a clear exponential control mechanism; don’t feel obligated to try to add one.

  • When running wires to the jacks,
    use black for ground (this will make debugging easier).

  • Positive-going GATE voltages (+1.5 V threshold)
  • Positive-going triggers
  • Audio levels of 10 V peak-to-peak (i.e., -5 V to +5 V)
  • VCAs respond from 0 to +5 volts
  • Use the standard
    MOTM power connectors. There’s two kinds,
    depending on what you
    need. If the long tab
    is to the
    “right,” then reading from top to bottom, the MOTM power supply gives -15 V DC,
    two ground pins, and +15 V DC. (The MOTM website says these are “standard
    AMP MTA-156 4 position” connectors.)
    If you are using some digital logic (TTL, CMOS, whatever),
    you can use the six-pin connector. The bottom four pins are the same as the
    for the four-pin connector, and the topmost pin gives +5 V DC
    and a “digital ground”
    (so you can try to keep digital switching noise away from
    the “analog” part of your circuit.) The ECE lab staff stocks these; ask in
    the stockroom.


for a partial list
list of specialized synth-related parts I may have personally stockpiled.
If you want something to
experiment with or put in
your final design, just ask. A lot of more standard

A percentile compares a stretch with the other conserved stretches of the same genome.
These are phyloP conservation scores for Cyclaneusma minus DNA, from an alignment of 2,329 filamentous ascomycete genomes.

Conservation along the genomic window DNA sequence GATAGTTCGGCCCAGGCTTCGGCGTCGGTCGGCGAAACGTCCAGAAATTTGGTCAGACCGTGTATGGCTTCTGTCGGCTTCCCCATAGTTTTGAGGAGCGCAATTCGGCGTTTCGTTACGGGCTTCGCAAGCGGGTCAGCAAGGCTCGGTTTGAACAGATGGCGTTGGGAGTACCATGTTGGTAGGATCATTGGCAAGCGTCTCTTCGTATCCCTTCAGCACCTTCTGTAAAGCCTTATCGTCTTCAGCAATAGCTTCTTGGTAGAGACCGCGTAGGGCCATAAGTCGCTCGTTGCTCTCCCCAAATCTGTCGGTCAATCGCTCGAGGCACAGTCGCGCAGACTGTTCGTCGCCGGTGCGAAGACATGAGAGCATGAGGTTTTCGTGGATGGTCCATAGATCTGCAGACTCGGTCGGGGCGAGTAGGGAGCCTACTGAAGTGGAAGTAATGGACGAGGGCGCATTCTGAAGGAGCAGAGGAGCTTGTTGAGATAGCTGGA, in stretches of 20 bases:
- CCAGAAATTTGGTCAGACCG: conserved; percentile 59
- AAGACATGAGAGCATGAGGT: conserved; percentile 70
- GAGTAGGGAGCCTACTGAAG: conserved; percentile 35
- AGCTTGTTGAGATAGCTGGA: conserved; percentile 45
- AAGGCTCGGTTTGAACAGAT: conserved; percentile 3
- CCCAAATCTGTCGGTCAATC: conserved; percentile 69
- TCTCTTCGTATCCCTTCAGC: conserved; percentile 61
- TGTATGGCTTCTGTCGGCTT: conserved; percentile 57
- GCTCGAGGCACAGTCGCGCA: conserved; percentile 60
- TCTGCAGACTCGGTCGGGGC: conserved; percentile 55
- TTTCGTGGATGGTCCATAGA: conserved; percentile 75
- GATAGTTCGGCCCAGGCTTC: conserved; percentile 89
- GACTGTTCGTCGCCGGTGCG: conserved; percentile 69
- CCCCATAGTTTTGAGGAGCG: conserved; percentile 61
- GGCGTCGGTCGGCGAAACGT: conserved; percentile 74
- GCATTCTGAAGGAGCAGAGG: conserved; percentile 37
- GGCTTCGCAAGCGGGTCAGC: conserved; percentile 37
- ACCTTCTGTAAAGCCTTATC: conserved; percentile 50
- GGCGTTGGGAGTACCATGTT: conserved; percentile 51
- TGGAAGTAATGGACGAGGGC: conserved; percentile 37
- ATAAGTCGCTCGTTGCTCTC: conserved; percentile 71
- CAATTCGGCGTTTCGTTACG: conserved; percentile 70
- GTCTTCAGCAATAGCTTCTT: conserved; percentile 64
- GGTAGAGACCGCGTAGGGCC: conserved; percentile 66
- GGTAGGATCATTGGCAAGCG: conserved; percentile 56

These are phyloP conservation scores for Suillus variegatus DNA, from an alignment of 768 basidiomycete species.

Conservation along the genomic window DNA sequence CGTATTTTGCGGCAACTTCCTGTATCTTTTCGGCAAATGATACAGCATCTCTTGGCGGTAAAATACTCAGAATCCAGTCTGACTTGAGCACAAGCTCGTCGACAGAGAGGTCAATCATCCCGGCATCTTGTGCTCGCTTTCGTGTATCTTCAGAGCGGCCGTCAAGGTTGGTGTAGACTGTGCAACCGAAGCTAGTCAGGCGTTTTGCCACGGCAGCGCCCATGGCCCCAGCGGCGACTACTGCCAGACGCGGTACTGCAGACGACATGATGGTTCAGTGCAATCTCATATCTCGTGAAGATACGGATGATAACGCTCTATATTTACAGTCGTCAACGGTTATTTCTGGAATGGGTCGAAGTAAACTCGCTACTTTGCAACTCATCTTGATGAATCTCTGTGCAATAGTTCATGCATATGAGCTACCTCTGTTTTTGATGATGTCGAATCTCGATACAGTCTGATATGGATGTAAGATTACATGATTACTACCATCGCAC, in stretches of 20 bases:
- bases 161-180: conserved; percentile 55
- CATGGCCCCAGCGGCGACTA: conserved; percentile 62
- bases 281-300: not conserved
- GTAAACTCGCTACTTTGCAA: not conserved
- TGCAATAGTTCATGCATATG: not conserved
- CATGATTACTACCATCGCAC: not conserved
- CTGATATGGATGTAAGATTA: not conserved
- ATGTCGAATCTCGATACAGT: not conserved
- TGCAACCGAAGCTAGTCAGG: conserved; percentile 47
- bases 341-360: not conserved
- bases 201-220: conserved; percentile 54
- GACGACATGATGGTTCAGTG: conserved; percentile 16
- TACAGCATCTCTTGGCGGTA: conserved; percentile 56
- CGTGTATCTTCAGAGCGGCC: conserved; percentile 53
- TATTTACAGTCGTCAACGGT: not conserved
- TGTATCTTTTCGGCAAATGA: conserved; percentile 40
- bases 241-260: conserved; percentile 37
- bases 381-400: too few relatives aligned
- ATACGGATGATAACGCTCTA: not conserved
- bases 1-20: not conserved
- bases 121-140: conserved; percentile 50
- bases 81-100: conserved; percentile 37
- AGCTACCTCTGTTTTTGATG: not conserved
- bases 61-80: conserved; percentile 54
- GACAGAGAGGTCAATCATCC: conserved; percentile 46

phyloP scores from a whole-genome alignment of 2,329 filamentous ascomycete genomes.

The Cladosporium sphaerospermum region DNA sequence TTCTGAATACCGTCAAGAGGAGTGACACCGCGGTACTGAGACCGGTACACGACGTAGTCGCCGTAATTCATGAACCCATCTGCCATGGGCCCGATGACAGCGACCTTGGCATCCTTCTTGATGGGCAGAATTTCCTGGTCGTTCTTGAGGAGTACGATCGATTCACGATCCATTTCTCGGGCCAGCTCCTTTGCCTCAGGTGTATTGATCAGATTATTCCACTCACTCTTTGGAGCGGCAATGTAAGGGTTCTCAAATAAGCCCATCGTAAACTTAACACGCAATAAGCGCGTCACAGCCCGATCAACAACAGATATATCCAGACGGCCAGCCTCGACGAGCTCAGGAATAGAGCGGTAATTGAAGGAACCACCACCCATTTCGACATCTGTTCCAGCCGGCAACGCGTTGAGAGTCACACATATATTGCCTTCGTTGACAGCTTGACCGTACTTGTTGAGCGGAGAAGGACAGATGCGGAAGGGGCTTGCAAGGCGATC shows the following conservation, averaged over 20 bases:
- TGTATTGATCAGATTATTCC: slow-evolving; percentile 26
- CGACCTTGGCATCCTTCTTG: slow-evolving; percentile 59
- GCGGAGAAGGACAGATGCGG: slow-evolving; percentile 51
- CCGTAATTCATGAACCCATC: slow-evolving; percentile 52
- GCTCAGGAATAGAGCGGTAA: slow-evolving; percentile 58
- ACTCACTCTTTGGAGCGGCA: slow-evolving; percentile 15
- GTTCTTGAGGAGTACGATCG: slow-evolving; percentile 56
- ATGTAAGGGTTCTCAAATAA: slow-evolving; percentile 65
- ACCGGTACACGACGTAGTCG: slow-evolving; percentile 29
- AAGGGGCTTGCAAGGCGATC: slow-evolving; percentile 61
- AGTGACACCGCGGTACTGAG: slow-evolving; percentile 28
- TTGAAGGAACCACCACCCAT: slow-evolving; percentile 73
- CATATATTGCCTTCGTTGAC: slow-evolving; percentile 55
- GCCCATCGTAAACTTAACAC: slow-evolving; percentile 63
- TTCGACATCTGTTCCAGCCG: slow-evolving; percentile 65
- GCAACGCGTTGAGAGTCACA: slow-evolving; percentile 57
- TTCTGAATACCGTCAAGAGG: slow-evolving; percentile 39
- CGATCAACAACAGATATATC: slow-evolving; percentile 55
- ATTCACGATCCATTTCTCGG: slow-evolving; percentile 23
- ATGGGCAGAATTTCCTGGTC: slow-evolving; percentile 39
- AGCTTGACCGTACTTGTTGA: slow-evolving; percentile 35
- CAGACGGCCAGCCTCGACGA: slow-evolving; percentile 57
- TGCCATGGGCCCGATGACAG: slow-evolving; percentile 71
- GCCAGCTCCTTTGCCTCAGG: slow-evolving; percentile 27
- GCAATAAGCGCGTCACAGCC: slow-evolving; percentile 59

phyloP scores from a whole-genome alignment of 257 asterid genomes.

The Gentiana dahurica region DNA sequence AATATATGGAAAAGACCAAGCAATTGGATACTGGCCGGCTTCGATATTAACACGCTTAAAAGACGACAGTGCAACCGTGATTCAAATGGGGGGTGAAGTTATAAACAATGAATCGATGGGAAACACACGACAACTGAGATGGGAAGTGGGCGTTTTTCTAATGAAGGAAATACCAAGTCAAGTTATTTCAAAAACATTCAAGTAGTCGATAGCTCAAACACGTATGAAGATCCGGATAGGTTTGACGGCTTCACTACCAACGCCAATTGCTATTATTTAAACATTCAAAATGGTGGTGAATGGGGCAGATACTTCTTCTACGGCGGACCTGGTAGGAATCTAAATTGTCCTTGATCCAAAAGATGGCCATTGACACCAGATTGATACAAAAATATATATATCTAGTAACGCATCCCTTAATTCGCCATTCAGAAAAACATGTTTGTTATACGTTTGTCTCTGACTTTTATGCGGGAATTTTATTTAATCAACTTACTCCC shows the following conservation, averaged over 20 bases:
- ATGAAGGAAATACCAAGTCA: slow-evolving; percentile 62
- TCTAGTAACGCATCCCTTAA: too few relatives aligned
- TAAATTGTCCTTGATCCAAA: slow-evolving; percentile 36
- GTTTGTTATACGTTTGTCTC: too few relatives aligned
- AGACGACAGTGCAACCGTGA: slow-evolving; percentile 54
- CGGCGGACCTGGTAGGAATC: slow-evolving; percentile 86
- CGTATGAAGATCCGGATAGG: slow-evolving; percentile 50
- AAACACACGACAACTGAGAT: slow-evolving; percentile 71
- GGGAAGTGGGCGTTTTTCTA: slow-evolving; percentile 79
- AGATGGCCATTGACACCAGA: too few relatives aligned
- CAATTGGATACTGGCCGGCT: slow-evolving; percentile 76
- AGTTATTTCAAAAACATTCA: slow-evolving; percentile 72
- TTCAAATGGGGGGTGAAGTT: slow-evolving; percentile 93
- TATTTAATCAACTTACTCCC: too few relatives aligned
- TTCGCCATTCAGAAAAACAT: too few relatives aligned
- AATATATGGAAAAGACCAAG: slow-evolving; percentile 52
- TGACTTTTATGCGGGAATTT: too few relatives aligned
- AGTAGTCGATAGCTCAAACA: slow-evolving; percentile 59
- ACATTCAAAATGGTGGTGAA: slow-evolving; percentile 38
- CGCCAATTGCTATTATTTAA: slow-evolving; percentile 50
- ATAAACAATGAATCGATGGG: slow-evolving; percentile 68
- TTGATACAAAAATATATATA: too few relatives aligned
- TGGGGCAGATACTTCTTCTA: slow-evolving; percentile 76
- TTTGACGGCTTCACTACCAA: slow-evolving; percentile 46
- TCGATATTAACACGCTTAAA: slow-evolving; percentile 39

parts, including pots and
TL08x type op amps (which are a good workhorse audio
op amp) are
available form the ECE lab stockroom.
If you need some other part that I don’t currently
have, let me know and I’ll see if I can get it.

Tips on jacks:
The jacks we are using allow connections to be “normalled,” which may come
in handy in your design. If you look at the jacks, you will see that ground
is ground, but the signal connection can go to one or two points. When you
plug in a cord, the signal part of the plug will connect to the “signal”
part of the jack. But if you don’t plug anything in, the signal part of
the plug will snap to a “default” connection.

In lab, you can use the various signal generators to provide audio, and you
can use the many speakers hooked to the computers in the lab to listen to
the audio. It is often convenient to clip allegator clips directly to the
jacks themselves to emulate plugging something in.

Grading: Your project grade
will be based on how impressed I am.

I consider
the project to be the most important thing in the class; hence, your course
grade will max out at whatever your project grade is, e.g., if you do B work
in the exams and homeworks but turn in an A project, you might get an A
for the class,
or you might get a B; but if you do A work on everything else but turn in
B level project, your grade won’t be an A.

My general procedure in this class is to push each student until I see what
I consider “A” level work.